At yesterday's meeting, everyone finally agreed, employers and unions, and councils, unanimously supported the decree as a way to control the Covid in the islands.

“We do not force it to be tested, what we do is encourage them, which is different because we have no competition to force it. Turning it around, we find this option in the Canary Islands legal framework ”, he indicated.

Peninsular and Canary Islands

In this sense, it will not be about the origin of the traveller, the simple condition of having to stay is the one that forces to bring proof of being free of COVID 19. Therefore, both foreigners, as canaries as the rest of the inhabitants the state must bring the proof to stay.

In addition, as he pointed out, it is expected that few tourists will arrive at the reception without the PCR or test since there will be two previous controls.

Waiting for AENA

On the other hand, it is still expected that AENA will provide facilities for those tourists who arrive without a test to the archipelago, the Canary Islands “cannot wait any longer”, as the President of the Government, Ángel Víctor Torres pointed out yesterday, the Executive will install some tents abroad to perform them.

But on the other hand, Minister Castilla stated that "we cannot count on these infrastructures at the moment but we are going to move forward with the skills we have"

The Government of the Canary Islands plans to take this decree law to the government council on Thursday for approval. Today it is scheduled to be analysed by the commission of technical secretaries so that it can be legally endorsed.

https://www.noticiasfuerteventura.com/fu...r-efectiva
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#8
So presumably this doesn't apply to absent homeowners returning (since they won't be presenting at hotel/accommodation receptions?)
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#9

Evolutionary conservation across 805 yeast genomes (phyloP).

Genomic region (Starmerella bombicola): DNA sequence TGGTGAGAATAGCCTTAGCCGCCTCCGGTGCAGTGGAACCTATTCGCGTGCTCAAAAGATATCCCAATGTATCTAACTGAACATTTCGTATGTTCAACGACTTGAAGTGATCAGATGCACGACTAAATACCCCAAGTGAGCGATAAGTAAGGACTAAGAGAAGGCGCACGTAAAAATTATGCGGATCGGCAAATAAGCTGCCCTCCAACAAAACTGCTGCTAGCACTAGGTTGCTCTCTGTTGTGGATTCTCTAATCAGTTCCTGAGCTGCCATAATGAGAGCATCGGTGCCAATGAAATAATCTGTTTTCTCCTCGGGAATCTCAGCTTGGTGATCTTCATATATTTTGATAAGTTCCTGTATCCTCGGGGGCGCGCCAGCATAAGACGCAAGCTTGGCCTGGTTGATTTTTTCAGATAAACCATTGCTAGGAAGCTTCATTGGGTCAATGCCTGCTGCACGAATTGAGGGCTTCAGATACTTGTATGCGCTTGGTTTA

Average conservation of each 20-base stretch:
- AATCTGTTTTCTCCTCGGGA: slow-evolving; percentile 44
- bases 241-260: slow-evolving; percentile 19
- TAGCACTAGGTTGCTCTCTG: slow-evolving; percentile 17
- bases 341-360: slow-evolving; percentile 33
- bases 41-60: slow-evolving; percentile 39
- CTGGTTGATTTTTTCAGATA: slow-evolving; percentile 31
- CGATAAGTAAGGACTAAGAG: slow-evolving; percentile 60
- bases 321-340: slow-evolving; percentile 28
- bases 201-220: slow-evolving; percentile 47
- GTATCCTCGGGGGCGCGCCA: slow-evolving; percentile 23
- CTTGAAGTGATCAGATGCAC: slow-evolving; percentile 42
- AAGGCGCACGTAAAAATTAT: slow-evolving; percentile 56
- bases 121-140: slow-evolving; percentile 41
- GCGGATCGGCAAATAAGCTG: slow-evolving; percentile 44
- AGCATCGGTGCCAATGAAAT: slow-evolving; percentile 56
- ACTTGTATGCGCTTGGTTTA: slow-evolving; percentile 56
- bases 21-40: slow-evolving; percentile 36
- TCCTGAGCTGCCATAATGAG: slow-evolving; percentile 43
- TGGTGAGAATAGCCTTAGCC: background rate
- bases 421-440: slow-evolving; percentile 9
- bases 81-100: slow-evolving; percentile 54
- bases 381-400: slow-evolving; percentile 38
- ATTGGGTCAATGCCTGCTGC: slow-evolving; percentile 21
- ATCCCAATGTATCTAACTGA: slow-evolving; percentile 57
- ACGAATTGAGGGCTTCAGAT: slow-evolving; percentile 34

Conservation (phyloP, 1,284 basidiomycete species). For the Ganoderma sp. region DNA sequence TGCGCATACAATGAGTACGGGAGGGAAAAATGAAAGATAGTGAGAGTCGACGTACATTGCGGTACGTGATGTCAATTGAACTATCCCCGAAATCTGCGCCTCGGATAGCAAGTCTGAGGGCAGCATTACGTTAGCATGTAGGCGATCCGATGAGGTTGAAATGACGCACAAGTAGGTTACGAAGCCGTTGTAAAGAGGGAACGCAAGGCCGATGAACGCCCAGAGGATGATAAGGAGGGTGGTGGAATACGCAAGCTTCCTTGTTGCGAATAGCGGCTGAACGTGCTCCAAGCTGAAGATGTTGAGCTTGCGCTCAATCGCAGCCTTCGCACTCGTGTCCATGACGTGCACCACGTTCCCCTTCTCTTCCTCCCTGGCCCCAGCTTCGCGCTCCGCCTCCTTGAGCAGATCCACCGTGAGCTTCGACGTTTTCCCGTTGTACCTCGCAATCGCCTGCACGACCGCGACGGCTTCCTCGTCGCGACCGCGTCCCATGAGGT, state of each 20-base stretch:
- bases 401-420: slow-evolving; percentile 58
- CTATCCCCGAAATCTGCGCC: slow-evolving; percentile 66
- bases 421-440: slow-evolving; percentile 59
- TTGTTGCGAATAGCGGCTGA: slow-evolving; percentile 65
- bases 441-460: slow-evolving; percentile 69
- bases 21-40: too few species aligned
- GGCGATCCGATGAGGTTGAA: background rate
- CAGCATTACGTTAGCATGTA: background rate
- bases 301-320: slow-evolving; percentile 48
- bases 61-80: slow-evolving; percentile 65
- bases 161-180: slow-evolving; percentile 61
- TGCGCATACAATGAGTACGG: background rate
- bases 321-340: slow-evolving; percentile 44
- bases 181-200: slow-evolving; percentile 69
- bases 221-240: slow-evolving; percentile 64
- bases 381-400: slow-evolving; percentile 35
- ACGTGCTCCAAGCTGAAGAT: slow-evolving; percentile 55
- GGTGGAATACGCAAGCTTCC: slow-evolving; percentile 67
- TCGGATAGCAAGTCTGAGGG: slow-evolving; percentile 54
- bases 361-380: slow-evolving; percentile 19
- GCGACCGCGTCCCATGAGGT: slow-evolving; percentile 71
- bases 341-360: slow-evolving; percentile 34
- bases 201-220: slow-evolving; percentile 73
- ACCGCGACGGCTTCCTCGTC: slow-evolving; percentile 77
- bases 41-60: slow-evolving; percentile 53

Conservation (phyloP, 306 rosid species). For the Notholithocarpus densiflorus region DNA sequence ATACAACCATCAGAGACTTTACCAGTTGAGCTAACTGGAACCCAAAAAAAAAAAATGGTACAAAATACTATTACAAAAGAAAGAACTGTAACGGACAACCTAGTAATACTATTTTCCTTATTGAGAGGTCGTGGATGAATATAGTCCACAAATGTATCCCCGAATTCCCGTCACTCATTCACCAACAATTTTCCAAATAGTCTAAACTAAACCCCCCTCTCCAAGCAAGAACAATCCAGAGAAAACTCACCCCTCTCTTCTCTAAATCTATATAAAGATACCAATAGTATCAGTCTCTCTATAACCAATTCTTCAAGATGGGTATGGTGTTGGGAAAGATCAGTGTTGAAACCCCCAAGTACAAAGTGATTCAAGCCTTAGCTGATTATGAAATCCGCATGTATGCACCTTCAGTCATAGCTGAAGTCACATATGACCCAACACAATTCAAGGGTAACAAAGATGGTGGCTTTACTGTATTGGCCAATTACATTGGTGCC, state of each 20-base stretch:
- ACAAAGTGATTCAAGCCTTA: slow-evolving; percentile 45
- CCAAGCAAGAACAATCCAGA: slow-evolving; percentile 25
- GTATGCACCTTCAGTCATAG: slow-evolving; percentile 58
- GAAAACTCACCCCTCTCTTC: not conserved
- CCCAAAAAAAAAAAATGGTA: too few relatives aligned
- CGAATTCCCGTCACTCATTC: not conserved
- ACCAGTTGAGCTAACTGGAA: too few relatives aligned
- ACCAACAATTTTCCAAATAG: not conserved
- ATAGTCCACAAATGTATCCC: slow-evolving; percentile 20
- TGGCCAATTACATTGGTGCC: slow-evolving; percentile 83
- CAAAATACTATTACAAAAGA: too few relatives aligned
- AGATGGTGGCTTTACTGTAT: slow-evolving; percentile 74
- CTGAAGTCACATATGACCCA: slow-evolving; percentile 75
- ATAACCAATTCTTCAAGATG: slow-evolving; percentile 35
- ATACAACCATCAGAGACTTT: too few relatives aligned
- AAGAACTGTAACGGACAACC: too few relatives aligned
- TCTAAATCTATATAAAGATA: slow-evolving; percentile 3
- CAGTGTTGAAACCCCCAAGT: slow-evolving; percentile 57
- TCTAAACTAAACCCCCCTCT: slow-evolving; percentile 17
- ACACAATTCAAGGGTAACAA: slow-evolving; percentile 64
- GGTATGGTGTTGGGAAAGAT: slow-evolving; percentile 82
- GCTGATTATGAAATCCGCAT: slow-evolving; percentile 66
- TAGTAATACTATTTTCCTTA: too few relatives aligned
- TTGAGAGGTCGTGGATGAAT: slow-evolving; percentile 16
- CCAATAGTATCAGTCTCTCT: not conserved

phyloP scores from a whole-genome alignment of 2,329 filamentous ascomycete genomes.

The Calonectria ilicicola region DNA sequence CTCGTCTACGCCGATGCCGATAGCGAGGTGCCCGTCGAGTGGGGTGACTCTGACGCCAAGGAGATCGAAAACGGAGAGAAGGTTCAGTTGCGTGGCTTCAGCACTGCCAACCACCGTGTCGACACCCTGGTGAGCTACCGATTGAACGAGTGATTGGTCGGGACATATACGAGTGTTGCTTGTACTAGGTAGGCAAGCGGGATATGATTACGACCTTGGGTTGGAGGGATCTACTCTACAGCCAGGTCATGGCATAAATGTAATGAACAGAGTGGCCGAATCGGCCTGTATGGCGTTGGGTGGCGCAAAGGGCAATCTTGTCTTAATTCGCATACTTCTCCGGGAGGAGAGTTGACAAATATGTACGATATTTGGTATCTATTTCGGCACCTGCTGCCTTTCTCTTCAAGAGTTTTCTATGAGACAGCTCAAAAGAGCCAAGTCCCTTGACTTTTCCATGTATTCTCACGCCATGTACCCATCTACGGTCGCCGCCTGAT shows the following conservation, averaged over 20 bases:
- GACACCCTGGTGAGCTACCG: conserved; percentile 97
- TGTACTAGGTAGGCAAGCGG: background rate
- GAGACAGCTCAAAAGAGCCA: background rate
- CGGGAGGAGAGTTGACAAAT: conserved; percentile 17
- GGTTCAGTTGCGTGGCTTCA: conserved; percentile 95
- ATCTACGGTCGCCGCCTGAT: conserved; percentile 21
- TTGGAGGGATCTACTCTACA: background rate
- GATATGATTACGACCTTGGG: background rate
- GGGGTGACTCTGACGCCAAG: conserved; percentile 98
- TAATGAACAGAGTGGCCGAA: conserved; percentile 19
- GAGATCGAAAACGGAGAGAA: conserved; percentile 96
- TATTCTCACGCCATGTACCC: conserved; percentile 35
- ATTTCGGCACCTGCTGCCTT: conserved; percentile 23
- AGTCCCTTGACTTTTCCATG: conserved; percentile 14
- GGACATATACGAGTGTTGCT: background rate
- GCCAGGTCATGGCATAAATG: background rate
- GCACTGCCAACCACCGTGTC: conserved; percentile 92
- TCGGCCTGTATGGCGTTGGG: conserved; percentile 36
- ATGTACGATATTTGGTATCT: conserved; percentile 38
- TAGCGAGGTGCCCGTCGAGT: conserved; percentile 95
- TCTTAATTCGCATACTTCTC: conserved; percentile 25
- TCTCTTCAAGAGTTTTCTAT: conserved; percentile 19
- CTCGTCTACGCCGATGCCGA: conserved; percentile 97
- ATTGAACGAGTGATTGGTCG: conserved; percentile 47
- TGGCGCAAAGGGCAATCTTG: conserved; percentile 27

(27-10-2020, 10:47 AM)Robbo Wrote: So presumably this doesn't apply to absent homeowners returning (since they won't be presenting at hotel/accommodation receptions?)

Depends on the airport owner:
Quote:On the other hand, it is still expected that AENA will provide facilities for those tourists who arrive without a test to the archipelago...
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#10
(27-10-2020, 10:47 AM)Robbo Wrote: So presumably this doesn't apply to absent homeowners returning (since they won't be presenting at hotel/accommodation receptions?)

This is an interesting question. We managed to get out of our small London flat to our place in Fuerteventura for six weeks in July and August. At the time we were very aware that we were travelling from a a place with higher COVID rates and did a voluntary two week quarantine at our house after arriving in Fuerteventura (we did go for some local walks but didn't interact with anybody).

We're hoping to go back out again for Xmas and New Year so keeping a keen eye on any entry requirements that might be put in place. Like many others I think some sort of checking needs to be put in place - otherwise I'd really worry about the resulting COVID rates. That should include arrivals from mainland Spain by the way. Surely there should be enough experience across the Canary Islands after all these months as to what would be reasonable entry requirements to keep the local population safe? As Sam alluded to in another post - the challenge seems to be who is going to organise and pay for the required tests?
Everyone you meet is fighting a battle you know nothing about. Be kind. Always.